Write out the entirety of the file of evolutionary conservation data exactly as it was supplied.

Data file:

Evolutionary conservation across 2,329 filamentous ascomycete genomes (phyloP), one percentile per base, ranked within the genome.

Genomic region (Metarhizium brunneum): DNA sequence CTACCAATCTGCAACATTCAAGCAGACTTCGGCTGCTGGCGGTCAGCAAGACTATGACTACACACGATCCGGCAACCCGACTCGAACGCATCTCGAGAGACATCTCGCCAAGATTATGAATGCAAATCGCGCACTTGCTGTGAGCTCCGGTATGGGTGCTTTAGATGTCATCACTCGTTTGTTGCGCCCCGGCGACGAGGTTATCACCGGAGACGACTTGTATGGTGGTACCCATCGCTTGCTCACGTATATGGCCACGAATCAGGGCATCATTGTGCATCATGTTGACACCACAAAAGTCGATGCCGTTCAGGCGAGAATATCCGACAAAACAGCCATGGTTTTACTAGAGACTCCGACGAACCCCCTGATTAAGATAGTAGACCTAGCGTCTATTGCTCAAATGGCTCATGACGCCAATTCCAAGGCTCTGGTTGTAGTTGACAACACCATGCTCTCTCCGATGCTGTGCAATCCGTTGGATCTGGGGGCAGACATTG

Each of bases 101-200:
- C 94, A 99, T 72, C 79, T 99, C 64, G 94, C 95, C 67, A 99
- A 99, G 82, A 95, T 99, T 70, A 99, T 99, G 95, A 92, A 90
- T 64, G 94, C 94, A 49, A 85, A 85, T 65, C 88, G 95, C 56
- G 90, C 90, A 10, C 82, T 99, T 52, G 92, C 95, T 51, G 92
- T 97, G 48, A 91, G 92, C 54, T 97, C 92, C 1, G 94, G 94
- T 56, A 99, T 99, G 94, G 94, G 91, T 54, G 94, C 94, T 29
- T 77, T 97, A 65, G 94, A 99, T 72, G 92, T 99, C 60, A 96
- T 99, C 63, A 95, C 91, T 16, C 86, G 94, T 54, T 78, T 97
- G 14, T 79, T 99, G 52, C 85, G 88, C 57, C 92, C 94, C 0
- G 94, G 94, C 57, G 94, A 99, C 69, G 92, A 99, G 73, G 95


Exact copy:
Evolutionary conservation across 2,329 filamentous ascomycete genomes (phyloP), one percentile per base, ranked within the genome.

Genomic region (Metarhizium brunneum): DNA sequence CTACCAATCTGCAACATTCAAGCAGACTTCGGCTGCTGGCGGTCAGCAAGACTATGACTACACACGATCCGGCAACCCGACTCGAACGCATCTCGAGAGACATCTCGCCAAGATTATGAATGCAAATCGCGCACTTGCTGTGAGCTCCGGTATGGGTGCTTTAGATGTCATCACTCGTTTGTTGCGCCCCGGCGACGAGGTTATCACCGGAGACGACTTGTATGGTGGTACCCATCGCTTGCTCACGTATATGGCCACGAATCAGGGCATCATTGTGCATCATGTTGACACCACAAAAGTCGATGCCGTTCAGGCGAGAATATCCGACAAAACAGCCATGGTTTTACTAGAGACTCCGACGAACCCCCTGATTAAGATAGTAGACCTAGCGTCTATTGCTCAAATGGCTCATGACGCCAATTCCAAGGCTCTGGTTGTAGTTGACAACACCATGCTCTCTCCGATGCTGTGCAATCCGTTGGATCTGGGGGCAGACATTG

Each of bases 101-200:
- C 94, A 99, T 72, C 79, T 99, C 64, G 94, C 95, C 67, A 99
- A 99, G 82, A 95, T 99, T 70, A 99, T 99, G 95, A 92, A 90
- T 64, G 94, C 94, A 49, A 85, A 85, T 65, C 88, G 95, C 56
- G 90, C 90, A 10, C 82, T 99, T 52, G 92, C 95, T 51, G 92
- T 97, G 48, A 91, G 92, C 54, T 97, C 92, C 1, G 94, G 94
- T 56, A 99, T 99, G 94, G 94, G 91, T 54, G 94, C 94, T 29
- T 77, T 97, A 65, G 94, A 99, T 72, G 92, T 99, C 60, A 96
- T 99, C 63, A 95, C 91, T 16, C 86, G 94, T 54, T 78, T 97
- G 14, T 79, T 99, G 52, C 85, G 88, C 57, C 92, C 94, C 0
- G 94, G 94, C 57, G 94, A 99, C 69, G 92, A 99, G 73, G 95